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Dick Gephardt on Civil Rights

Former Democratic Representative (MO-3); Former Democratic Candidate for President


Voted for USA Patriot Act, but it's not balanced now

Q: What's your position on the USA Patriot Act?

A: I voted for it, but I do believe that this Attorney General, John Ashcroft, is not administering it in a balanced way. I support some of the changes in the act that have been proposed by various members of Congress. I believe these changes may be helpful.

Source: Concord Monitor / WashingtonPost.com on-line Q&A Nov 3, 2003

Democrats need to earn the vote of African-Americans

Q: Within 50 years America will be a majority of people of color. How will this affect your campaign? How will this affect American democracy? Will you consider choosing a running mate of color?

GEPHARDT: We have to look at every possible person to win this election. I will look at everybody. I'll look at women, I'll look at minorities, I'll look at everybody. We need to beat George Bush.

Bill Clay wrote a book called "Permanent Interest." He said African-Americans don't have permanent friends, they just have permanent interest. I think he's right. This party has to earn the vote of African-Americans. This party can't assume anything. We've got to bring ideas and programs for civil rights, for equal rights, for economic rights, for health care rights -- that's the way we're going to win the election, and that's the way we keep faith with the African-American community in this country.

Source: Congressional Black Caucus Institute debate Sep 9, 2003

We're all in it together

Q: What do you say to Americans about the contributions of Hispanics to this country?

GEPHARDT: This country is a melting pot. It's a fabric. I often quote Martin Luther King, and I say that we're all tied together. I say we are one people. The Hispanic population in this country has defended us. Many, many Hispanic citizens have died in our military without even being citizens of the US. They've won the Congressional Medal of Honor. They work hard. Their families make an enormous contribution to this country.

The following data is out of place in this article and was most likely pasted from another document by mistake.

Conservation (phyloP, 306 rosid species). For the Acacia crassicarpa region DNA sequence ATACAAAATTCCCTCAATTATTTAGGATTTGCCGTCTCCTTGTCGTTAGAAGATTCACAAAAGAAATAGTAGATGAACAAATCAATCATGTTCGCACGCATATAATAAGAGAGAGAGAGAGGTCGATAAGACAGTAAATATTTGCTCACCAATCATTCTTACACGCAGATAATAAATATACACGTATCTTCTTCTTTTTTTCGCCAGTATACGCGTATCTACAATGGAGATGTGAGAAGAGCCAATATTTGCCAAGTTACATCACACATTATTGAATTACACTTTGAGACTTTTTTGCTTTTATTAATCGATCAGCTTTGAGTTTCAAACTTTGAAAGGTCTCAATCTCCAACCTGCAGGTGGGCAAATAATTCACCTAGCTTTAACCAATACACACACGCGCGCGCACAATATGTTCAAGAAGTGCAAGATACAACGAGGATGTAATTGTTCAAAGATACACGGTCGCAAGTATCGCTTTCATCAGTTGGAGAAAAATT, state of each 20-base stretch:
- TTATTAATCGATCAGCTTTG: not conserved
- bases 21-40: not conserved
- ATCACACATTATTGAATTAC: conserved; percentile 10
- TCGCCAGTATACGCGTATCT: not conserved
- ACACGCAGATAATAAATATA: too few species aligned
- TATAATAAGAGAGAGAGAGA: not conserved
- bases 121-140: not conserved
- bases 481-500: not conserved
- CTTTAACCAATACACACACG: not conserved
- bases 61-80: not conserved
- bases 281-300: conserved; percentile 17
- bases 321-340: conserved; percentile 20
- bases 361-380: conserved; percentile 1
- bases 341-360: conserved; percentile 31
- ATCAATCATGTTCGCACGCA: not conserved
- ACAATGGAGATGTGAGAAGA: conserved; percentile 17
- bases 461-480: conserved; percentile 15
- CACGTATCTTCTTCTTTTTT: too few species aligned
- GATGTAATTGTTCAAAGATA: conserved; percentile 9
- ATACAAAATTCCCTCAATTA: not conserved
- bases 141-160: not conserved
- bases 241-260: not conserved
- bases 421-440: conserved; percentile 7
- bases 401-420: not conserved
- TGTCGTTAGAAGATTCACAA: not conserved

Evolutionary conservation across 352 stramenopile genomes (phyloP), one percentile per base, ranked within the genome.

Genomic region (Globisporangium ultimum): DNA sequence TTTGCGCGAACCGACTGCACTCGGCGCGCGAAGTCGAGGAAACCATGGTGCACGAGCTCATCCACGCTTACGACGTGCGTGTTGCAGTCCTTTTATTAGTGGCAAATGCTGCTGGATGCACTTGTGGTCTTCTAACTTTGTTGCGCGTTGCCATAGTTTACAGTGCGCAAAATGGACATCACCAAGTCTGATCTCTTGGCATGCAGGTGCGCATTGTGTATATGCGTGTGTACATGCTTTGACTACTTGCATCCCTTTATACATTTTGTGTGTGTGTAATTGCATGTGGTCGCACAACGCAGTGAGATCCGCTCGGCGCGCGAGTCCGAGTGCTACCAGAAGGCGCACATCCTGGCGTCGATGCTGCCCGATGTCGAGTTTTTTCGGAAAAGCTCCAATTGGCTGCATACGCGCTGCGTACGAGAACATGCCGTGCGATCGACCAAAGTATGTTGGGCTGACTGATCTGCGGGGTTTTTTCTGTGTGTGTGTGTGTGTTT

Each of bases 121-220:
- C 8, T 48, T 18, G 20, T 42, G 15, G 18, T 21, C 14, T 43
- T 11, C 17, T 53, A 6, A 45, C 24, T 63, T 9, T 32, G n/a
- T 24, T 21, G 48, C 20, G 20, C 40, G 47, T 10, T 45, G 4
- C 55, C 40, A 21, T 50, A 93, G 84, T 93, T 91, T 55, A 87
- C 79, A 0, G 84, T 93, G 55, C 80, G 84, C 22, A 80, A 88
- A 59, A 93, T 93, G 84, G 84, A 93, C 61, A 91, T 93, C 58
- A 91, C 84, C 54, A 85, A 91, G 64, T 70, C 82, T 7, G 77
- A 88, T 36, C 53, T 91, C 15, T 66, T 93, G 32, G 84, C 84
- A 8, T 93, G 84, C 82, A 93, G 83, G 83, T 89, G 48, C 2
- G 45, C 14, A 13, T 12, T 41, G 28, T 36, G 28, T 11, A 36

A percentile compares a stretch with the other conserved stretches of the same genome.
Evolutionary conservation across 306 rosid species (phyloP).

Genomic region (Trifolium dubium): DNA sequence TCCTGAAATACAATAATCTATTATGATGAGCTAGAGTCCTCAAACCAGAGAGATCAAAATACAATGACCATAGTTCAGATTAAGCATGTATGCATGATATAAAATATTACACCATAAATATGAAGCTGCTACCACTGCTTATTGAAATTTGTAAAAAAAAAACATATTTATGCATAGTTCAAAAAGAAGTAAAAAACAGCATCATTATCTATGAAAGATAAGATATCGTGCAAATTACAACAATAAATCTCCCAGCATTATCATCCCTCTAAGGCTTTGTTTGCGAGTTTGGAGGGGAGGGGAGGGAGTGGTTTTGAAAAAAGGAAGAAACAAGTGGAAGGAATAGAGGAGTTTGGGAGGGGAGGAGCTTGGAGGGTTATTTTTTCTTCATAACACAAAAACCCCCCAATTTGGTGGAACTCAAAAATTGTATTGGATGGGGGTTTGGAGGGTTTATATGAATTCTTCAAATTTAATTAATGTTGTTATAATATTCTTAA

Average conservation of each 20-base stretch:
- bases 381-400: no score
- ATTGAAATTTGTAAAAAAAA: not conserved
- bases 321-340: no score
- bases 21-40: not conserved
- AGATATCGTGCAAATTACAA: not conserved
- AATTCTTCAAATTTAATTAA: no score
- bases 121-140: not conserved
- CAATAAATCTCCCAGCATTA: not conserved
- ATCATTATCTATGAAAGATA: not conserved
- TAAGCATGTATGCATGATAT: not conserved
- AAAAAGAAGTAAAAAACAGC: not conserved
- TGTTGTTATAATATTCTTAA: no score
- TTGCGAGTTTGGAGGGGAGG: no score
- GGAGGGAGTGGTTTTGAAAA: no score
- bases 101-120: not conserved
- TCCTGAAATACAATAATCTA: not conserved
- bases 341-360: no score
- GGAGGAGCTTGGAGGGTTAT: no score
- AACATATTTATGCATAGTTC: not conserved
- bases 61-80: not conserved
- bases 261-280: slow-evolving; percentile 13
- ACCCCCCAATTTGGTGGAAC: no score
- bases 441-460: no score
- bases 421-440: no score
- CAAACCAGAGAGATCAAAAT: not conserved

We're all immigrants unless we're Native Americans. And I'll say it again: We're all tied together. That's my philosophy that I'll bring to the presidency. Martin Luther King said, "I can't be what I ought to be until you can be what you ought to be." That's what I really believe. And when I'm president, we'll have policies that'll make that come true.

Source: Democratic Primary Debate, Albuquerque New Mexico Sep 4, 2003

Strike a balance between liberty and security

Q: Would you revise or repeal the Patriot Act?

A: Even since 9/11, we have found that it is important to strike a balance between liberty and security. The problem is that John Ashcroft, alone, is making decisions about what the law means, and ignoring civil liberties. Bush has put no check on Ashcroft's power. I oppose Patriot II. Bush needs to show a commitment to striking that balance, rather than over-reaching. We must find a way to protect our people while protecting our freedoms.

Source: MoveOn.org interview Jun 17, 2003

Christian Coalition’s intolerance has no place in politics

There is nothing wrong with heartfelt beliefs in politics or with moral values derived from one’s religion. Many of my political positions grow, ultimately, from my religious convictions. Indeed, there’s a long-standing & honorable American tradition of religious involvement in political movements, from the abolition of slavery to the civil rights struggles of the 1960s.

The problem comes when a group decides that its beliefs are so clearly correct that no disagreement can be tolerated. It’s a short step from intolerance for another’s political views to personal dislike for the person and, ultimately, to bigotry & hatred.